Pro Tem is the Bilingual Newspaper of Glendon College. Founded in 1962, it is York University’s oldest student-run publication, and Ontario’s first bilingual newspaper. All content is produced and edited by students, for students.

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Pro Tem est le journal bilingue du Collège Glendon. Ayant été fondé en 1962, nous sommes la publication la plus ancienne de l’Université York ainsi que le premier journal bilingue en Ontario. Tout le contenu est produit et édité par les étudiants, pour les étudiants.

Could Howard Schultz be 2020’s Ralph Nader?

Could Howard Schultz be 2020’s Ralph Nader?

Though not officially in the presidential race yet, on January 27, former Starbucks CEO and billionaire Howard Schultz announced that he would be exploring the possibility of running for president in the 2020 election. While it is unlikely that Schultz, who is running as an independent, will win the presidential election, by taking a centrist role in the race, his presence could expose weaknesses in the current left-leaning lineup of presidential hopefuls aiming to become the Democratic presidential nominee.
One of the biggest issues the Democrats face on the road to the U.S. 2020 presidential election is the lack of ideological diversity among Democrats who have announced White House bids. The policy platforms of many that have officially announced presidential bids, including Cory Booker, Julian Castro, Kamala Harris, Kirsten Gillibrand, and Elizabeth Warren, capture the party’s leftward shift. Incredibly, all of the aforementioned candidates have adopted policies touted by Bernie Sanders during his 2016 primary run, including support for universal healthcare, free college tuition, and job guarantee programs.
This development demonstrates how democratic socialism has taken the Democrat Party by storm as Sanders was, for the most part, the lone advocate for these policies during the 2016 Democratic Party presidential primaries. This ideological shift in the Democrat Party could potentially alienate moderate voters, posing a major strategic problem in terms of casting a wide net for attracting voters in 2020. A Gallup poll released in December indicated that 54 percent of Democrats and Democrat-leaning independents say that they would prefer a “more moderate” Democratic Party. Consequently, the current lack of a moderate candidate among the Democrats running for president may create an opportunity for a more moderate, third-party candidate to play the role of an election spoiler. The most likely candidate for attracting moderate voters thus far would be Howard Schultz: an independent and self-described centrist.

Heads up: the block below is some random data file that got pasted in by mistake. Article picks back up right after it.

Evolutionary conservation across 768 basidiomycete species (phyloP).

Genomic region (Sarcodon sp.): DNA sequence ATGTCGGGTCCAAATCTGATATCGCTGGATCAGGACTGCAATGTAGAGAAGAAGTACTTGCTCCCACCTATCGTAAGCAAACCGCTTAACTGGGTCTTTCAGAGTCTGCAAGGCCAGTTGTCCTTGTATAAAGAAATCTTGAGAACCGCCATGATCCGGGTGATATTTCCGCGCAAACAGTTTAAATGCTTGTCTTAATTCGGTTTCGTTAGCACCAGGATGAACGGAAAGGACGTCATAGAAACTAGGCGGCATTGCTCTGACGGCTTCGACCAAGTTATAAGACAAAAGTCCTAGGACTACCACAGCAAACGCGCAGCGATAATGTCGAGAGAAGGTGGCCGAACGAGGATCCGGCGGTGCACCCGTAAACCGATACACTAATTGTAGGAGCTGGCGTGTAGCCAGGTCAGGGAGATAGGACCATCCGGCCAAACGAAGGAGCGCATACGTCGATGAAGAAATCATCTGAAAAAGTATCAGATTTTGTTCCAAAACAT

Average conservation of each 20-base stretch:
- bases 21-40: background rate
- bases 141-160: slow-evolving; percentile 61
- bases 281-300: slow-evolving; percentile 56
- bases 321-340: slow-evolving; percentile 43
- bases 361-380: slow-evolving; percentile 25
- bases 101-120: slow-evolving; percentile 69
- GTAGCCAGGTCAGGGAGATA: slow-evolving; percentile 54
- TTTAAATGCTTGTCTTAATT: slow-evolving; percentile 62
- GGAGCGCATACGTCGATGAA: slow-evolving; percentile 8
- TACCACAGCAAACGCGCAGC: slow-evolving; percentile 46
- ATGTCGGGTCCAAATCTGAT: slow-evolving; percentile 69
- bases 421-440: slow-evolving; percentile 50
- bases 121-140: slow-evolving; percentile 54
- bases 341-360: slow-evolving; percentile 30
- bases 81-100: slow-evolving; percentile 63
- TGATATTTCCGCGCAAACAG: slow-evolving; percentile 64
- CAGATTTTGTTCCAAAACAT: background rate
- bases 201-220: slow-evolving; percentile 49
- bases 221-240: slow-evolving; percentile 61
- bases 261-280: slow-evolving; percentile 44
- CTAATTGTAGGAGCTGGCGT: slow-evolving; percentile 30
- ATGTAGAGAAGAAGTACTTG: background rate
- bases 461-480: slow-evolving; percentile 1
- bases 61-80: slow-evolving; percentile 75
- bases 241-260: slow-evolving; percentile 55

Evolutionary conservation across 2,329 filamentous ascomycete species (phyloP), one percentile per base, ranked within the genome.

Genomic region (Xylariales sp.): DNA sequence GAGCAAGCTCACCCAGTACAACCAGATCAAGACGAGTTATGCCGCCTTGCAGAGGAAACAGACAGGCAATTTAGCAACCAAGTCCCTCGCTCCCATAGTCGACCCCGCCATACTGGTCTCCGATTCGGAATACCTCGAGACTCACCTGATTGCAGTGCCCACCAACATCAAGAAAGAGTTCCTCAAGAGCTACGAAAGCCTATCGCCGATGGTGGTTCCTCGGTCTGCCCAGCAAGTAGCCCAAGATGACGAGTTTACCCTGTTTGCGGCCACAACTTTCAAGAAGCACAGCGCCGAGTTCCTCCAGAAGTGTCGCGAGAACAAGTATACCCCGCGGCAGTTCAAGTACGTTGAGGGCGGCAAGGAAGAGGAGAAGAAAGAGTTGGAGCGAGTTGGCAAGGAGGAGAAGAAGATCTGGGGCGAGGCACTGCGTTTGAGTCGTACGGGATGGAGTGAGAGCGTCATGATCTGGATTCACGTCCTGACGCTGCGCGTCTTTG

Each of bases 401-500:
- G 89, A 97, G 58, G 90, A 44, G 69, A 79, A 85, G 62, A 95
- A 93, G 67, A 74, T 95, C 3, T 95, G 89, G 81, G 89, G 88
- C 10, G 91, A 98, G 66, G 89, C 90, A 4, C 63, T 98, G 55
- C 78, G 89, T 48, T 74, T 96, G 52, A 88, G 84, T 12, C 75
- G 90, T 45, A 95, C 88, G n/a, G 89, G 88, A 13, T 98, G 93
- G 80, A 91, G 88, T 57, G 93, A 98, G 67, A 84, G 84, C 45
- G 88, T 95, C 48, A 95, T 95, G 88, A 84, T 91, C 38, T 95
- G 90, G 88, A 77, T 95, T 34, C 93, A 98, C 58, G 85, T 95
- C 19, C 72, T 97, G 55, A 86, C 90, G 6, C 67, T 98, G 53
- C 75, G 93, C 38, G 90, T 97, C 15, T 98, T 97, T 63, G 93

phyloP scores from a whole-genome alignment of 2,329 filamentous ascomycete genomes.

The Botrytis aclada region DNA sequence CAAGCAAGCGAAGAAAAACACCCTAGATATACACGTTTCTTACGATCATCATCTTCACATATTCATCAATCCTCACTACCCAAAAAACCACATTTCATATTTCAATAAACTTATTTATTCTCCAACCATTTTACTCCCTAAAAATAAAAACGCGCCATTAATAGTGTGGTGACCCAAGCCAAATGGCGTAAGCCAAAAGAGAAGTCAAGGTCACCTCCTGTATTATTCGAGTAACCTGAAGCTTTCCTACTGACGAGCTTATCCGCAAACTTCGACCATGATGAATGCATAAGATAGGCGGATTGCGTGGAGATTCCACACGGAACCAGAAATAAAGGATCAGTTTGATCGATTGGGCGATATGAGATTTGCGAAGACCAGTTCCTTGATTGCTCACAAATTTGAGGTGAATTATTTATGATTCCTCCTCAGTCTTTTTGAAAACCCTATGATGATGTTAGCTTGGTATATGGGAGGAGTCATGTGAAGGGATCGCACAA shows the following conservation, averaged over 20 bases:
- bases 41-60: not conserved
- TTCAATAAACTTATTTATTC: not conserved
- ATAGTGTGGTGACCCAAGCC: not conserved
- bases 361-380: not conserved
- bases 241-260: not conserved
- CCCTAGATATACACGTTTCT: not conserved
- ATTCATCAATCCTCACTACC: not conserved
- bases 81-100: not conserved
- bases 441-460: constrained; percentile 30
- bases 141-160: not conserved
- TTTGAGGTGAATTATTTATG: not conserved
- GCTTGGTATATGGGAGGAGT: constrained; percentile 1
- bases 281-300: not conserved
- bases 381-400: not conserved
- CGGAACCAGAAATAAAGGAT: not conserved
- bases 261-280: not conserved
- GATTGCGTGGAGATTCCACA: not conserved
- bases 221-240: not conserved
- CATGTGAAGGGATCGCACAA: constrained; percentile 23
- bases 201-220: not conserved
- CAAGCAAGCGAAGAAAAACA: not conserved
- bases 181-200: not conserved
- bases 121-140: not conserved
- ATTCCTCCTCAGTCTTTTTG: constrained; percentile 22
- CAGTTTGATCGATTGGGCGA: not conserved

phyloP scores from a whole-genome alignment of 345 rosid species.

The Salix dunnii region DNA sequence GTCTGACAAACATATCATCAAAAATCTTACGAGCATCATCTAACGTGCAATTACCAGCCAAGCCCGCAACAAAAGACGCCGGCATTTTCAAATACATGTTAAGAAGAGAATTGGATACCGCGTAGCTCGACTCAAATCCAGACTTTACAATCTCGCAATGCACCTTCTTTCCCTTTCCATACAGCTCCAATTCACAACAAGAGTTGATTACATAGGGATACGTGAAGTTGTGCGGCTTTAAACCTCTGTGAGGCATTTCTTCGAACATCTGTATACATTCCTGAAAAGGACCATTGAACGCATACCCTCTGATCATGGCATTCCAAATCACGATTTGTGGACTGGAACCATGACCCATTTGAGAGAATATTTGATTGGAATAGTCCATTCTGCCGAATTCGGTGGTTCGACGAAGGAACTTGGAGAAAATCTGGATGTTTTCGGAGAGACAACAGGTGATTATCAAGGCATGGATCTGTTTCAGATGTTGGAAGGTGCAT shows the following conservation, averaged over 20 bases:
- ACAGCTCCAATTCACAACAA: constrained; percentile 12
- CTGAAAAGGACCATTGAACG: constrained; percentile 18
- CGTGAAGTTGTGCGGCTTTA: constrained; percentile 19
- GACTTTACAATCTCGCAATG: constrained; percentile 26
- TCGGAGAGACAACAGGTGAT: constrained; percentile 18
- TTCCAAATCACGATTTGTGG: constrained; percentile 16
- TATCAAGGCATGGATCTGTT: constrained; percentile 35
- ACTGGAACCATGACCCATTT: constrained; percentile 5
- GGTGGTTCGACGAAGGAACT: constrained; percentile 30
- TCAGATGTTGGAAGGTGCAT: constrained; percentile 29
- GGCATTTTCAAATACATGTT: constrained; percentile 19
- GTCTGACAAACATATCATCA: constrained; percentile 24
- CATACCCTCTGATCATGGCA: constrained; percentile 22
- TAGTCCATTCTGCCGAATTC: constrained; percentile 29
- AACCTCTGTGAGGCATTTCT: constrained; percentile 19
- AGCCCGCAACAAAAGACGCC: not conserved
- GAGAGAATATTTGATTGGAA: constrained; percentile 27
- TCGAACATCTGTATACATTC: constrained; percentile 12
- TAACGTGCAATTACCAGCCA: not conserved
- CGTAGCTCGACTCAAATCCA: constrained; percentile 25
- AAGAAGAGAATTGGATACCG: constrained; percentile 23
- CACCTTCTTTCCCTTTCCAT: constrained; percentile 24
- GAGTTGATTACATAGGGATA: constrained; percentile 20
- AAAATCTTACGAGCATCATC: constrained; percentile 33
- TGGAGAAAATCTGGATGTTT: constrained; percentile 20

What does Schultz bring to the table? A lifelong Democrat, self-described fiscal conservative, and social liberal, Schultz has attacked Elizabeth Warren by calling her a “socialist,” and is currently endorsing a number of policy positions contrary to those running for the Democratic nomination. This include opposition towards both Medicare for all and increased marginal tax rate for Americans whose annual income exceeds $10 million. In addition, Schultz has emphasized the need to address the national debt, and positioned himself as a vocal critic of President Donald Trump’s proposed border wall while also supporting LGBTQ rights. As a result, Schultz is putting himself in an excellent position to attract the typical moderate Democrat voter that may not have felt comfortable voting for Sanders in 2016.
Adding credence to the possibility that Schultz’s candidacy could play a significant role in the 2020 election is the fact that, in the past, independents have successfully induced the spoiler effect by splitting votes between candidates. For example, while only nabbing 2.74 percent of the popular vote, Ralph Nader cost Al Gore the 2000 Presidential election because a majority of the 97,421 Floridian voters who allegedly considered Al Gore their second choice cast votes for Nader instead. As a result, Gore lost the state of Florida to George W. Bush by a mere 574 votes.
Furthermore, in a development that perhaps draws more similarity to the current dynamics of the 2020 election, in 1992 fellow billionaire Ross Perot ran an effective campaign in 1992 as an independent, winning 18.9 percent of the popular vote. Interestingly, Perot drew support mainly from self-described moderates. According to the previously mentioned Gallup poll, voters that traditionally support the Democrats appear to account for the majority of moderates going into the 2020 election. The majority of Democrat-leaning voters appear to want their party to be more moderate, while in contrast, 57 percent of Republican-leaning voters believe their party should become more conservative. As a result, it seems that a moderate like Schultz may find more success drawing away Democrat voters rather than Republicans. This would greatly impact the performance of any Democrat candidate in the 2020 election and could potentially increase the likelihood of a Trump victory.
Of course this doesn’t necessarily guarantee a Trump victory in the 2020 election. A number of prominent Democrats including former New York City Mayor Michael Bloomberg and former Governor of California Jerry Brown have been critical of the lack of moderate candidates currently running the in presidential race. Moving forward, perhaps more moderate candidates will emerge in the Democratic presidential primaries. A more moderate presidential candidate for the Democrats could be the simple solution the Democrats need in order to mitigate the possible threat Howard Schultz poses to the party if he decides to make his presidential bid official.

Common Law and Civil Law Systems: Elementary Contrast

Common Law and Civil Law Systems: Elementary Contrast

La beauté dans le fait d’être pessimiste

La beauté dans le fait d’être pessimiste